U.S. Patent 4,556,535 discloses a process for forming aluminum-lithium alloys which comprises continuously monitoring the ingot casting rate and continuously adding a measured and controlled amount of molten lithium beneath the surface of the molten aluminum stream as it flows to the ingot casting station. At the contact location of the lithium and aluminum, a mixture of argon and chlorine and/or other inert and reactive fluxing gasses is injected through a vaned, rotating dispenser. The patent further discloses that the introduction of the lithium into the aluminum must be below the surface of the aluminum in order to minimize the occurrence of oxidation, fuming and hydrogen absorption.

Both U.S. Patent 4,248,630 and 4,556,535 counterbalance the detrimental effects of lithium reactivity by means of minimizing time between the alloying and casting, however, neither process deals effectively with the problems of submerged injection of a premelted lithium charge, inert blanketing, lithium evaporation and melt hydrogen pick-up. Both systems suffer from the lack of proper melt surface protection for inert gas bubbling and handling operations.

DE-B-2,818,495 discloses a process for melting aluminum and its alloys in an induction melting furnace of the channel type in which removal of alkali metal impurities, such as lithium, from the melt is accomplished by introduction of fluorine into the melt for reaction with alkali metal and eventual formation of cryolithe.

Batch processes utilizing molten salt fluxes are an alternative to the continuous systems, discussed above, which are expensive and inflexible in operation, particularly when operating ranges or alloy changes are required. These fluxes, which are comprised primarily of lithium chloride or lithium fluoride, are applied to the surface of the lithium containing bath whereby they eliminate a part of the problem related to the lithium reactivity and still achieve a lithium recovery of approximately 80 wt%. Unfortunately, disruptions in the bath surface whether by stirring or degassing or any other movement in the bath breaks the flux layer and exposes the metal to ambient air resulting in violent oxidation of the lithium. Also, fluxes are highly corrosive to the refractory linings of the furnace and related casting equipment and materials of construction. The fluxes are also known to deteriorate the metal cleanliness and contaminate the environment as well as the equipment including melting, mixing, holding, and alloying furnaces, metal transfer troughs, casting stations, direct-chill liners and molds. Difficulties associated with storage and handling of the fluxes frequently cause a carry over of moisture into the aluminum-lithium melt and the subsequent oxidation and hydrogen pick-up.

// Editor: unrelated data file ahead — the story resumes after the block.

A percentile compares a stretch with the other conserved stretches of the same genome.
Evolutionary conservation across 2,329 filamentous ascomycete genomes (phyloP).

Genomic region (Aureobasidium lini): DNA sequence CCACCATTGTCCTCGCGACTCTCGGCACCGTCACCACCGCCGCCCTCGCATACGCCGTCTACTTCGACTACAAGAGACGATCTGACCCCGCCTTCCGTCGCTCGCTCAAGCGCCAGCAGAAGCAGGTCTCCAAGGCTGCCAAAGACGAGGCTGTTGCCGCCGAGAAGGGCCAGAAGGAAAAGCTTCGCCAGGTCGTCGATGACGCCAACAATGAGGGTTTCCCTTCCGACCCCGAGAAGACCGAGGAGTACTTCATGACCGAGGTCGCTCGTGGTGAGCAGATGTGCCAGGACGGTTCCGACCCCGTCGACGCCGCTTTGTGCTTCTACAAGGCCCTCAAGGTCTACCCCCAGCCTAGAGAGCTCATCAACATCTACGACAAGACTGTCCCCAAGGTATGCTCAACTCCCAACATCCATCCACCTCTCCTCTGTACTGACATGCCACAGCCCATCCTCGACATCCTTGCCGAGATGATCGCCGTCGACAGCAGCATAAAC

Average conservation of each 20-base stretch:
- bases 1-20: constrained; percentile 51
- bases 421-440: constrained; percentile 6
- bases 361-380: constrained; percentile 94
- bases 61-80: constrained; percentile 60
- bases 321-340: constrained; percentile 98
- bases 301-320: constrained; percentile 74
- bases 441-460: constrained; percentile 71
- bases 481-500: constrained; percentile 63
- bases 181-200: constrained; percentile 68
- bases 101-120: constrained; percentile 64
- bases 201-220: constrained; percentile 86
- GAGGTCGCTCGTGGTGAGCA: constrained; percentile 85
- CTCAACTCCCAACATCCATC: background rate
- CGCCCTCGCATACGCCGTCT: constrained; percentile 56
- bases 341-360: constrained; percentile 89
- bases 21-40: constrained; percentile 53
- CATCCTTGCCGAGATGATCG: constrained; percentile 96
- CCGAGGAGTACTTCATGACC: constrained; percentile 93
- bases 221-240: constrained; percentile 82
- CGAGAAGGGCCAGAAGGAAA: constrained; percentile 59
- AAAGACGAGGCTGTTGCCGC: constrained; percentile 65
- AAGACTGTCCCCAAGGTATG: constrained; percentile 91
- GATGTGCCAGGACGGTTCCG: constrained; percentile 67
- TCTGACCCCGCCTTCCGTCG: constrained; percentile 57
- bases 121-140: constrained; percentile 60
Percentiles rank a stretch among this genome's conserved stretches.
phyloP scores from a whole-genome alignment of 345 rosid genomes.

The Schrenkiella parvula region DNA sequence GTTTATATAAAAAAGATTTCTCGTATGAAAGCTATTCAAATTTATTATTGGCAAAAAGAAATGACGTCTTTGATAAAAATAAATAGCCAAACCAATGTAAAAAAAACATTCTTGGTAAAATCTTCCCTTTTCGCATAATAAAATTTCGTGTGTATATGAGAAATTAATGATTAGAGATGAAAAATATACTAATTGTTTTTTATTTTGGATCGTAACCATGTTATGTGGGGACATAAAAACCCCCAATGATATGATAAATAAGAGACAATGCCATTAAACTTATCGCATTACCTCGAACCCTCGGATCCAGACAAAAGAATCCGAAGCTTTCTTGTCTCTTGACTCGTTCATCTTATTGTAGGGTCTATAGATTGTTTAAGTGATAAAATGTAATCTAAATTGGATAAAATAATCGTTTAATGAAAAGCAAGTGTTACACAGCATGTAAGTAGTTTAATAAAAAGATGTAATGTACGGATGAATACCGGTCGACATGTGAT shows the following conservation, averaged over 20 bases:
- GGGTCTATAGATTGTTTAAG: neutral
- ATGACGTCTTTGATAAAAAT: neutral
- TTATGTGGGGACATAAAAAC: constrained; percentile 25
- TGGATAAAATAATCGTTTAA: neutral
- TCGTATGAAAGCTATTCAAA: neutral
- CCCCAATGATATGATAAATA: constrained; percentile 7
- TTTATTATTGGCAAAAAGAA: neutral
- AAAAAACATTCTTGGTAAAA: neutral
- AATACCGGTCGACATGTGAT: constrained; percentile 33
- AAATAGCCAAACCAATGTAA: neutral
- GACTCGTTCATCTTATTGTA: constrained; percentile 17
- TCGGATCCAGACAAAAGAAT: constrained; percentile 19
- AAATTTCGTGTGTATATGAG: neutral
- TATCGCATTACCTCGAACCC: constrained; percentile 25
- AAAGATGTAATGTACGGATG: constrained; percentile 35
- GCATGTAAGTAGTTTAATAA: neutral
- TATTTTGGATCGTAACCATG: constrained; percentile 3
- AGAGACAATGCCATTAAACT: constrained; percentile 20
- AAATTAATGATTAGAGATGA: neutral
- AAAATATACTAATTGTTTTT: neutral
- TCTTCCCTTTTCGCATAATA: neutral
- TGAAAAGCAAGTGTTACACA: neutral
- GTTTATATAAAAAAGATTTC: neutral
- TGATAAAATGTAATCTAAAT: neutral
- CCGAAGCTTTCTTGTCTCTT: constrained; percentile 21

Other solutions such as blanketing with a pure dry inert atmosphere eliminate the flux method drawbacks, however, these require tightly enclosed pots and troughs and therefore are not flexible enough to be used in various stages of aluminum-lithium fabrication. Furthermore, inert atmosphere blanketing does not decrease lithium evaporation from the bath, which results in substantial lithium losses and creates a potential hazard. Inert atmosphere blanketing does not provide flux layer cleaning properties such as preventing the hydrogen just removed from the bath during degassing from freely back-diffusing into the uncovered alloy, and/or allowing nonmetallic inclusions which have moved to the bath surface during inert gas stirring to be intercepted by the flux layer.

Summary of the Invention

The present invention is a protection process for use in melting, holding, alloying, stirring, degassing, melt transfer and casting processes for molten aluminum-lithium alloys or lithium. The process of the present invention comprises blanketing the top of a molten aluminum-lithium alloy or lithium bath with an effective amount of a nontoxic, reactive, dichlorodifluoromethane containing, gas atmosphere. The dichlorodifluoromethane reacts with primarily the lithium in the melt and rapidly forms a thin fluxing layer on the surface of the bath. This thin layer prevents oxidation of the melt, hydrogen absorption into the melt, and the formation of a heavy dross layer; the thin layer is easily skimmed from the surface if necessary. The layer develops even if not all of the ambient air is evacuated from above the melt.

According to the invention a process for protecting, by blanketing, a molten bath of lithium or an alloy thereof with aluminum comprises maintaining the surface of the bath in contact with a blanketing atmosphere containing effective quantities of fluorine and another halogen which react with the contents of the bath to form a passivating and self-healing viscous liquid layer thereon.

This process has application, inter alia, to protecting an aluminum-lithium alloy during melting, casting and fabrication of wrought shapes by enveloping the exposed surfaces with an atmosphere containing an effective amount of a halogen compound having at least one fluorine atom and one other halogen atom selected from the group consisting of chlorine, bromine and iodine.